June 24th, 2010
|09:59 pm - Just a scratch|
I decided, no I'm not going to stay in, bask in the mild evening and watch football, I'm going to the cinema, because I haven't been for ages. I went to see Black Death, starring Sean Bean. I can't exactly say it was a bad film, but it was very depressing. I wish I'd watched the football instead.
Like The Seventh Seal it is set during the plague years, in the 14th century. It's a gruesome, nihilistic film directed and written by creators of previous low-budget Euro horrors such as Severance and Wilderness.
The plot is that Sean Bean and some Christian mercenaries, plus a young monk, go to find a village deep in the marshes which has not been affected by the plague, and where they are not Christian. Either they are just a luckily isolated settlement, or they are in league with Satan. The answer to that is the resolution to the film so I won't say.
My sympathies, and I suspect this was the intention, tended to be with the villagers, and in this respect it's a bit like The Wicker Man, but without quite the heft of that film. It's a competently told story, with good production and acting, and it didn't lose its way or crap out. It seemed a little futile and bloody to me. It's got a lot of murdering and torturing in it, and everyone is grubby all the time like in Monty Python and the Holy Grail.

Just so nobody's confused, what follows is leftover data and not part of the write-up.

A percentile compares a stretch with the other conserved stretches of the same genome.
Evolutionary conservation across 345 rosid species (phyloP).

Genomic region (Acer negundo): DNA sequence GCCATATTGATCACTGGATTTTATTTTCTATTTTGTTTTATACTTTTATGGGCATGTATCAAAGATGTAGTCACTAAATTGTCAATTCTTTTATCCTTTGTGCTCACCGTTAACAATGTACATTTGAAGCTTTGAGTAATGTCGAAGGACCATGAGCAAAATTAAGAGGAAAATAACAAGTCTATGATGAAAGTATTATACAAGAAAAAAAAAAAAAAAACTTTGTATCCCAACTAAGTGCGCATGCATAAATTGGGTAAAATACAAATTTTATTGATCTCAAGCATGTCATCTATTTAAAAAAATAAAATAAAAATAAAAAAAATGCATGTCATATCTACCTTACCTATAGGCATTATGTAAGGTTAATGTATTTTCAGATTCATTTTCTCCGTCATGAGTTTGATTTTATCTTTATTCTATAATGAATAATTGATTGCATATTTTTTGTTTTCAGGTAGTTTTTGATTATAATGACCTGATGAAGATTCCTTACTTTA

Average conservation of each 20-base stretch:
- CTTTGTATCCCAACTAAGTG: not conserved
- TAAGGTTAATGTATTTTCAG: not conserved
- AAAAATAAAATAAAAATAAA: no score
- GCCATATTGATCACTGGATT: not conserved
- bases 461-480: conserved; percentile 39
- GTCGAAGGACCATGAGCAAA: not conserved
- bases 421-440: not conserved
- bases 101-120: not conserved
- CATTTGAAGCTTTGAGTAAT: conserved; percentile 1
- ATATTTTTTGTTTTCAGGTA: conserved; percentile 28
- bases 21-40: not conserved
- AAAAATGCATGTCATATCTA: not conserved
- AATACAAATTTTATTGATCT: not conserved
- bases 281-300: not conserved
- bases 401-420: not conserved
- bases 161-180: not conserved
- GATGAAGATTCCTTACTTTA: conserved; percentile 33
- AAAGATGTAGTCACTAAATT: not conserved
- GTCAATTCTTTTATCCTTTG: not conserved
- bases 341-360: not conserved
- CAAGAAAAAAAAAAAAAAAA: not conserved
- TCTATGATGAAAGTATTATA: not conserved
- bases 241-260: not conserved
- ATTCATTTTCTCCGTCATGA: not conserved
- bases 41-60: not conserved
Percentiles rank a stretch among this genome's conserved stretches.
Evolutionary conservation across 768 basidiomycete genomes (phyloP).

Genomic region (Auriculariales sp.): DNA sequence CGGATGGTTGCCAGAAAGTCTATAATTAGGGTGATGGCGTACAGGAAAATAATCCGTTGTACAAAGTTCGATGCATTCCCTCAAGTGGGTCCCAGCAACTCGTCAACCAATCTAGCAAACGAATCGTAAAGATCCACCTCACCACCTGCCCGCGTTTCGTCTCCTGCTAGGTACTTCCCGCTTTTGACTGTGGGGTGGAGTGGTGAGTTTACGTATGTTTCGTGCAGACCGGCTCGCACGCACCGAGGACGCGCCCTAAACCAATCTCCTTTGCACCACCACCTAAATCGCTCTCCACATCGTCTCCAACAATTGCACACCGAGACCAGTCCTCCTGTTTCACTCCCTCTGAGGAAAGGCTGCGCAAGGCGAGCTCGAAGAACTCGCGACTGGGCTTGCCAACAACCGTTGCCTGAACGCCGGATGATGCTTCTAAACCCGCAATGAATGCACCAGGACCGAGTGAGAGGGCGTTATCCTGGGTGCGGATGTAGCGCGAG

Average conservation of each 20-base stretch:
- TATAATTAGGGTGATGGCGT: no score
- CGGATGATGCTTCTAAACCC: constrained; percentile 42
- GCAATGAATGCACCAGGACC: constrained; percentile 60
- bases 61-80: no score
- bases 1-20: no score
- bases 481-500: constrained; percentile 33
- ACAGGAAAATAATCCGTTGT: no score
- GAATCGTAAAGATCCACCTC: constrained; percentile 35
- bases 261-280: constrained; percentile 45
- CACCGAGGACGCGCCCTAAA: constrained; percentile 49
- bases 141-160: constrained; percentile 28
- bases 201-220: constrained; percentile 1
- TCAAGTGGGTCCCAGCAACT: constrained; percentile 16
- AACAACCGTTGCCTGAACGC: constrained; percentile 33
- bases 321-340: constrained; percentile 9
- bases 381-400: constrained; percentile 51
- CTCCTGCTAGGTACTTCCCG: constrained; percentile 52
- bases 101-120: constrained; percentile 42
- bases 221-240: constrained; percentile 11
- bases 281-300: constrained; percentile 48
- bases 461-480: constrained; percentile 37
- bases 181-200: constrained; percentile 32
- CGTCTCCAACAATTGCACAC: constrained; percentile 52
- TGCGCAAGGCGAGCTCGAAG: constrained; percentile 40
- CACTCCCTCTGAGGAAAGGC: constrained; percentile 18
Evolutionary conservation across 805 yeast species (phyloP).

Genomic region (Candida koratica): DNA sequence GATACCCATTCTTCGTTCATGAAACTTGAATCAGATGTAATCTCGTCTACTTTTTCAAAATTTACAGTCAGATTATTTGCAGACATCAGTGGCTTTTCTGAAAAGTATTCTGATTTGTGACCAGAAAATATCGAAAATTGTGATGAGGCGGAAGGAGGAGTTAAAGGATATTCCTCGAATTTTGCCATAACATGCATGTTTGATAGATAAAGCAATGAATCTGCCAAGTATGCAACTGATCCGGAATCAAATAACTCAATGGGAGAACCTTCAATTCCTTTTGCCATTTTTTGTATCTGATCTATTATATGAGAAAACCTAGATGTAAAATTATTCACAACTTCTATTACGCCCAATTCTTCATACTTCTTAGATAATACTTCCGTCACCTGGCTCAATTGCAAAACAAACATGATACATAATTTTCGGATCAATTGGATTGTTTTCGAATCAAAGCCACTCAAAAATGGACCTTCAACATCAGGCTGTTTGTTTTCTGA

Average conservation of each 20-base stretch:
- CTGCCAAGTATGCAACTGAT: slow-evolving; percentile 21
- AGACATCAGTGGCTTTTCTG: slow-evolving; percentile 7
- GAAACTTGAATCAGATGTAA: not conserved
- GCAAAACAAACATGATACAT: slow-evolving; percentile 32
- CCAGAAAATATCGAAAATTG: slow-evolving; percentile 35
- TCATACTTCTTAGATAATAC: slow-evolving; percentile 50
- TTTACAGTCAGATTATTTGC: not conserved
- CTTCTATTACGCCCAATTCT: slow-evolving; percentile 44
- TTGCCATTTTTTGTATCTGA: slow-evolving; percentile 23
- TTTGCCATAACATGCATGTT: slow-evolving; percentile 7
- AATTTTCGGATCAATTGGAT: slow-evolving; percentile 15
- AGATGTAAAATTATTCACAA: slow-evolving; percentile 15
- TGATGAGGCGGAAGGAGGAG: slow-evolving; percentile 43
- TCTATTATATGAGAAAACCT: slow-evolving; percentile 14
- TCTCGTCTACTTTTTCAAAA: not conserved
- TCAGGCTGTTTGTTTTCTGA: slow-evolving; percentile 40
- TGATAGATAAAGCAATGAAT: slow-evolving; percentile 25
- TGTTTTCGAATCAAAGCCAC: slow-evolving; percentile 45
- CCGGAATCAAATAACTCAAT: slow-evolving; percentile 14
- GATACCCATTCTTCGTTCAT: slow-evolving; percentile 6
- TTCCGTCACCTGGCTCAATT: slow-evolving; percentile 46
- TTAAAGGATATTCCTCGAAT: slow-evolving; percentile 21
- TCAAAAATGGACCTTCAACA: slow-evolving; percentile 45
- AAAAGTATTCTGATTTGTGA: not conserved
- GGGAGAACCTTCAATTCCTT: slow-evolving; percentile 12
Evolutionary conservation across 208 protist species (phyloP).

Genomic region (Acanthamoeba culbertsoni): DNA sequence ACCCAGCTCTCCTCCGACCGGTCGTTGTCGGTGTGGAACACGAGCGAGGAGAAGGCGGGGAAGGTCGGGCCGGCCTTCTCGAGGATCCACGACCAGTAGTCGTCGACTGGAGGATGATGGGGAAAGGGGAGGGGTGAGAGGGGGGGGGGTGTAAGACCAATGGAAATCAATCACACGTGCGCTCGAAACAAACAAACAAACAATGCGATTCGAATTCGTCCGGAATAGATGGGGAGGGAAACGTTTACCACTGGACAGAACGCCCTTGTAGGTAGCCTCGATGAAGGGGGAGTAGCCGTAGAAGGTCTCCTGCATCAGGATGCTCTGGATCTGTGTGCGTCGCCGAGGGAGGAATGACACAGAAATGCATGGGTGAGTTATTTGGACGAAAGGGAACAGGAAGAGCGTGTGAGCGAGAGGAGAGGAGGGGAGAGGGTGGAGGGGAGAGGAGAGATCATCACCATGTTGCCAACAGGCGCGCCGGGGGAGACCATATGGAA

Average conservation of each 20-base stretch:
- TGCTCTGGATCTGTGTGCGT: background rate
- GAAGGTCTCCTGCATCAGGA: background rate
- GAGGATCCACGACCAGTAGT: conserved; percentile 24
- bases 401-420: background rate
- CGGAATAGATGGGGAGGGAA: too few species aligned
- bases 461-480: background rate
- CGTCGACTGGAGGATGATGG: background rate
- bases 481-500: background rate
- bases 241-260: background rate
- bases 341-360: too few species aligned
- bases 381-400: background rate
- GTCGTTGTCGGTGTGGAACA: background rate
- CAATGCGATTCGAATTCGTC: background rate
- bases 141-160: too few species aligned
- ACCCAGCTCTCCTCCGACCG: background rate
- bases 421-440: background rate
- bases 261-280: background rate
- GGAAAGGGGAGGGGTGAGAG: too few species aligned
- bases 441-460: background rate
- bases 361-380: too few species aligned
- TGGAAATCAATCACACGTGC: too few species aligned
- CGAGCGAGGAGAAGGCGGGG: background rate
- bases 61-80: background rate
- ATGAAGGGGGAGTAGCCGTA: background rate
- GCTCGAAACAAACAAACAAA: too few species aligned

Hm, I'm tempted to see it, just to judge it for myself. My favourite 'Medieval' film is The Name of the Rose (though the book is far superior, of course). Have you ever seen Anazapta? It promised so much, but for me, delivered little.
It's not as civilised as The Name of the Rose. I hadn't heard of Anazapta, but looking at it on IMDB, it sounds quite similar in premise. It's very bloodthirsty, and everyone tortures everyone else.
I don't think Black Death will play around here, but I'll probably see it when it's out on DVD. Anazapta's worth a look, but it has some godawful acting and terrible props. Jason Flemyng is good, though (I like him). :)
|Date:||June 25th, 2010 08:08 am (UTC)|| |
Grubby peasants are one of Monty Python's lasting cinematic legacies, I think.
They also have a load of flagellators lashing themselves which put me in mind of those guys hitting themselves on the head with boards